I have to confess I’d be happier if I woke up tomorrow and MC was back in his natural stamping ground of foreign affairs and someone, I’ll take practically anyone, else was leader. He’s been in post for a year and bit now, and my personal view is that if he heads up a GE campaign, he’ll be awful. That’s a view I’ve held since before he became leader, and the most recent elections only serve to bolster it a little bit. I’ve cut him slack, I will continue to cut him
slack for another year, but the purpose of my post was to sound an alarm bell.
I can perfectly understand your desire, and indeed the desire of the majority of the LD blogosphere to talk up the results, but statements like “on Thursday there were losses in some places, but gains in others” are, like James says, bordering on Blairite spin! In a major test of public opinion across the UK we lost four councils. Net, we lost hundreds of councillors. That’s a reversal of fortune, and it’s not a minor one. I don’t think anyone needs to get a grip, as I don’t think anyone is reading too much in to what happened yesterday - but that doesn’t mean that what happened yesterday wasn’t very serious.
In England, and to a lesser extent Wales, the momentum is with the Conservatives, and crucially - with David Cameron. Above all else, we discovered today that middle England is beginning to fall in love David Cameron, and it seems highly possible that at this point he’s doing the necessary things to walk up Downing Street to number 10 at the next election. Arguing that they should have achieved a couple of percentage points more than they did is folly when they’re ten points ahead of Labour in the polls, and nearly a thousand councillors up tonight.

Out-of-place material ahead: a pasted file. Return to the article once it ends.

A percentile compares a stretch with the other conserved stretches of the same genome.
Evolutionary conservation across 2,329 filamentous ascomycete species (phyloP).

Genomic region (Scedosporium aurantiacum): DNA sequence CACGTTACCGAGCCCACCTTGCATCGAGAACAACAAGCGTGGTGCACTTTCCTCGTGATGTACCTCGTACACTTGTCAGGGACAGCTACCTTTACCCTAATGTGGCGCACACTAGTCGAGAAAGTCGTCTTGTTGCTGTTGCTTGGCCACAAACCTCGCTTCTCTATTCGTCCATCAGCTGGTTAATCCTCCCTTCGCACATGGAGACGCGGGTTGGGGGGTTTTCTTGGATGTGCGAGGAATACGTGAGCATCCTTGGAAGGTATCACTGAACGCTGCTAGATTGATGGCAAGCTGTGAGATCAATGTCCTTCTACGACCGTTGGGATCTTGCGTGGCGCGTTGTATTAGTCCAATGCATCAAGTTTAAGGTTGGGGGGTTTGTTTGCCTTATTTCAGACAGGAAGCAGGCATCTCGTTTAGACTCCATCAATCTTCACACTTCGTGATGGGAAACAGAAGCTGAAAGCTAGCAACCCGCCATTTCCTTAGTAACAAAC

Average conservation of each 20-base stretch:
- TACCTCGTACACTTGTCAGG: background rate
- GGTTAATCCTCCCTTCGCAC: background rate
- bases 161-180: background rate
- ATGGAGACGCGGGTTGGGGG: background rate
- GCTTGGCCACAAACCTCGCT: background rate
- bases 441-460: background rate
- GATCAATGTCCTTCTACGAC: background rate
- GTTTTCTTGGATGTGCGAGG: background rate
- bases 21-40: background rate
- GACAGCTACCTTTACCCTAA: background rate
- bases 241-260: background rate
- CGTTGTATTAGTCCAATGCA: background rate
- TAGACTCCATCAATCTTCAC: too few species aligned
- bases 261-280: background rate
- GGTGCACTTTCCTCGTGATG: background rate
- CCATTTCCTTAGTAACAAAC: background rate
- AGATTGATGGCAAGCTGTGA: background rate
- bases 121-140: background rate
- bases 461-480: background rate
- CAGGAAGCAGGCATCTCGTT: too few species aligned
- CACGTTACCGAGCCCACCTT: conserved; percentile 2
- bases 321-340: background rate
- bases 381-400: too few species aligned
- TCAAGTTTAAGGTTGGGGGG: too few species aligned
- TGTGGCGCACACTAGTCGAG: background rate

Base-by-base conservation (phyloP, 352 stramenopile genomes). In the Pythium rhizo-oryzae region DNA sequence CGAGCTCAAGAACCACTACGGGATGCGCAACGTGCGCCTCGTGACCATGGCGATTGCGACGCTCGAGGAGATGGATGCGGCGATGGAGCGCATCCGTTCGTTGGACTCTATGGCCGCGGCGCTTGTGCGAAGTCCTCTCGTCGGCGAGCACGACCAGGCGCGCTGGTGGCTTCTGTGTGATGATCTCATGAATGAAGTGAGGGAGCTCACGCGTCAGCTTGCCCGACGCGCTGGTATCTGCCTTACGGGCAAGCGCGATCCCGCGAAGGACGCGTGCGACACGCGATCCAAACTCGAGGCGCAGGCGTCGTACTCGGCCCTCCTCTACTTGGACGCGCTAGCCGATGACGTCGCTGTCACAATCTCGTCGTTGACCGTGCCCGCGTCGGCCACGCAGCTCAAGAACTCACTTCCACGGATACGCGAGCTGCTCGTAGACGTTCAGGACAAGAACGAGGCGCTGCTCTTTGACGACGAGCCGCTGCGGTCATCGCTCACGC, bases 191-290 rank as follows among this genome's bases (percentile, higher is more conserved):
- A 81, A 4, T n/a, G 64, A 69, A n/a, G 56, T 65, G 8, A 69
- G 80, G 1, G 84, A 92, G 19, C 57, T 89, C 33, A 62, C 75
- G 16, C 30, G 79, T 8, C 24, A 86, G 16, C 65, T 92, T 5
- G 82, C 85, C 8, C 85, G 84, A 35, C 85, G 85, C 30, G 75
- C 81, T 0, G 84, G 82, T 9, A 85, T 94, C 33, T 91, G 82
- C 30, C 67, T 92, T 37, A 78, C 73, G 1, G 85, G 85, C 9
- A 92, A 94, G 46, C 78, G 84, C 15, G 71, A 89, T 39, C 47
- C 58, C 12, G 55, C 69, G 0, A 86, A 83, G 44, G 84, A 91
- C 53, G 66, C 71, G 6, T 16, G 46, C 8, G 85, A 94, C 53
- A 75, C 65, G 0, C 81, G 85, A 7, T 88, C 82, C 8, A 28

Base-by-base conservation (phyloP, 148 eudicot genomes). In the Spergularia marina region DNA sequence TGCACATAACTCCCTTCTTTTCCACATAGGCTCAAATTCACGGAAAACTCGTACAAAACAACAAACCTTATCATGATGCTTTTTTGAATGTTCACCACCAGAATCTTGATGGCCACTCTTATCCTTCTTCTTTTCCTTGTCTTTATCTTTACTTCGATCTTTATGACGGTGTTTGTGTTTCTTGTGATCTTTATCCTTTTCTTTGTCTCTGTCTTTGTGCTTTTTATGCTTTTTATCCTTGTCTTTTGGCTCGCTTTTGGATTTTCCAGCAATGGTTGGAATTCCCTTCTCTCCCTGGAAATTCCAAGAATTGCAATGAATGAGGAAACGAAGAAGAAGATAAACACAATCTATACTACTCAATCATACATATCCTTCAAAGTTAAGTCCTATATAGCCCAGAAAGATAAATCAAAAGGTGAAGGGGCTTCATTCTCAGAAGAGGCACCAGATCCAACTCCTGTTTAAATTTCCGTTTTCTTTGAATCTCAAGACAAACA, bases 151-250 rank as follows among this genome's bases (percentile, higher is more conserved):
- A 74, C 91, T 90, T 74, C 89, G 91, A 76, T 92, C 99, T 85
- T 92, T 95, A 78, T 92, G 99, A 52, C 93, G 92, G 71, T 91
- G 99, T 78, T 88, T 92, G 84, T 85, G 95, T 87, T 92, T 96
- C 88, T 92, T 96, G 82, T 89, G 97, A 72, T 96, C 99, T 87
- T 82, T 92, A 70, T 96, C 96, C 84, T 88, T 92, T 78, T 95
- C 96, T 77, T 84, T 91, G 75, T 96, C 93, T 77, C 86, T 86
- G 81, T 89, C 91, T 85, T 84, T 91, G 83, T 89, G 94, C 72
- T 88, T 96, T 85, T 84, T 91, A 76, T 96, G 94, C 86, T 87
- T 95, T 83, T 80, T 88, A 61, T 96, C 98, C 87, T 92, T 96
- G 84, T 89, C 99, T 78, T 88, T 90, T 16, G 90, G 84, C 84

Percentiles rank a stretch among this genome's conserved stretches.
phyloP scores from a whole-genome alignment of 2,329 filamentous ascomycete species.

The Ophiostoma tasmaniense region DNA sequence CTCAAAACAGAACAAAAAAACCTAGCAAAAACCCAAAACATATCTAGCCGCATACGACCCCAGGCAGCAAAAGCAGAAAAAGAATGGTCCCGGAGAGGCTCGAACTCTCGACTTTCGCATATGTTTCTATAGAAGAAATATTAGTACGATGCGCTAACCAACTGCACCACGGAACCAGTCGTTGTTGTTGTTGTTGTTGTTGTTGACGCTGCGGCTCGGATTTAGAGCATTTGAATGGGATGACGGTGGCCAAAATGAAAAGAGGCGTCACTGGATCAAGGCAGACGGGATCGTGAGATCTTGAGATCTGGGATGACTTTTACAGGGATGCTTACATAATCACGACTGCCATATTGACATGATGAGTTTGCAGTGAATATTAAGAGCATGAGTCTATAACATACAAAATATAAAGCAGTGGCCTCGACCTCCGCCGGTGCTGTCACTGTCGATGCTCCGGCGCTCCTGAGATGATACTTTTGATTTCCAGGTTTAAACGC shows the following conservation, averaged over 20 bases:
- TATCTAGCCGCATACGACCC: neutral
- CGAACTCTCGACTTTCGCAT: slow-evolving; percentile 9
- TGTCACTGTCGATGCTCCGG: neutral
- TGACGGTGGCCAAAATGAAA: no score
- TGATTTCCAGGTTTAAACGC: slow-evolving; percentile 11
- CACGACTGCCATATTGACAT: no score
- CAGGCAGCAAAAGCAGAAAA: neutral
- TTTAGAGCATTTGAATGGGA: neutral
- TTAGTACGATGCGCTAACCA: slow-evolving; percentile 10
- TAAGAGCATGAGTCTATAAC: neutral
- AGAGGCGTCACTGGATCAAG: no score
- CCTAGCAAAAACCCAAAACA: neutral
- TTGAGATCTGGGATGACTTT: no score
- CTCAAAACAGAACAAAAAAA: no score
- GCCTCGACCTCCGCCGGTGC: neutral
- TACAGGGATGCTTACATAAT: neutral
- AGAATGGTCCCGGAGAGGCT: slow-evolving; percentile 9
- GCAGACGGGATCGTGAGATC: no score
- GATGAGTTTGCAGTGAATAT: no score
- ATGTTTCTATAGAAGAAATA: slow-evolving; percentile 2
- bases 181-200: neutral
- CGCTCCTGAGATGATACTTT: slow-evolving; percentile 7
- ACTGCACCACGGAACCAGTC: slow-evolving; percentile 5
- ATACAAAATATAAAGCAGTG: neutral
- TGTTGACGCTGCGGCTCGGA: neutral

Conversely, tonight indicates that middle England has not warmed to our leader. After his first full year as leader, he failed his first major electoral test (bearing in mind the caveats above). This firt electoral test seems to indicate that Ming Campbell is an electoral liability - not an asset. Tonight, the prospect of how the public will respond to our leader in a General Election is not a happy one. It seems likely that the party will allow Ming Campbell to stay in place to try a second electoral test next year - he won himself some significant political capital at the most recent party conference. Yesterday and today, he spent that capital. If he fails his next major electoral test, beyond doubt he will have to go. The challenge for Ming
himself tonight is to take a good hard look in the mirror, and decide whether he should jump before his party considers pushing him. He has to ask himself if, when the lights are on him in a General Election, the public will respond warmly to him and deliver the Liberal Democrats a boost in seats - or whether Cameron’s Tories will deliver us, and him, a brutal squeeze. I suspect that after the last fourty-eight hours, he knows the answer to that question.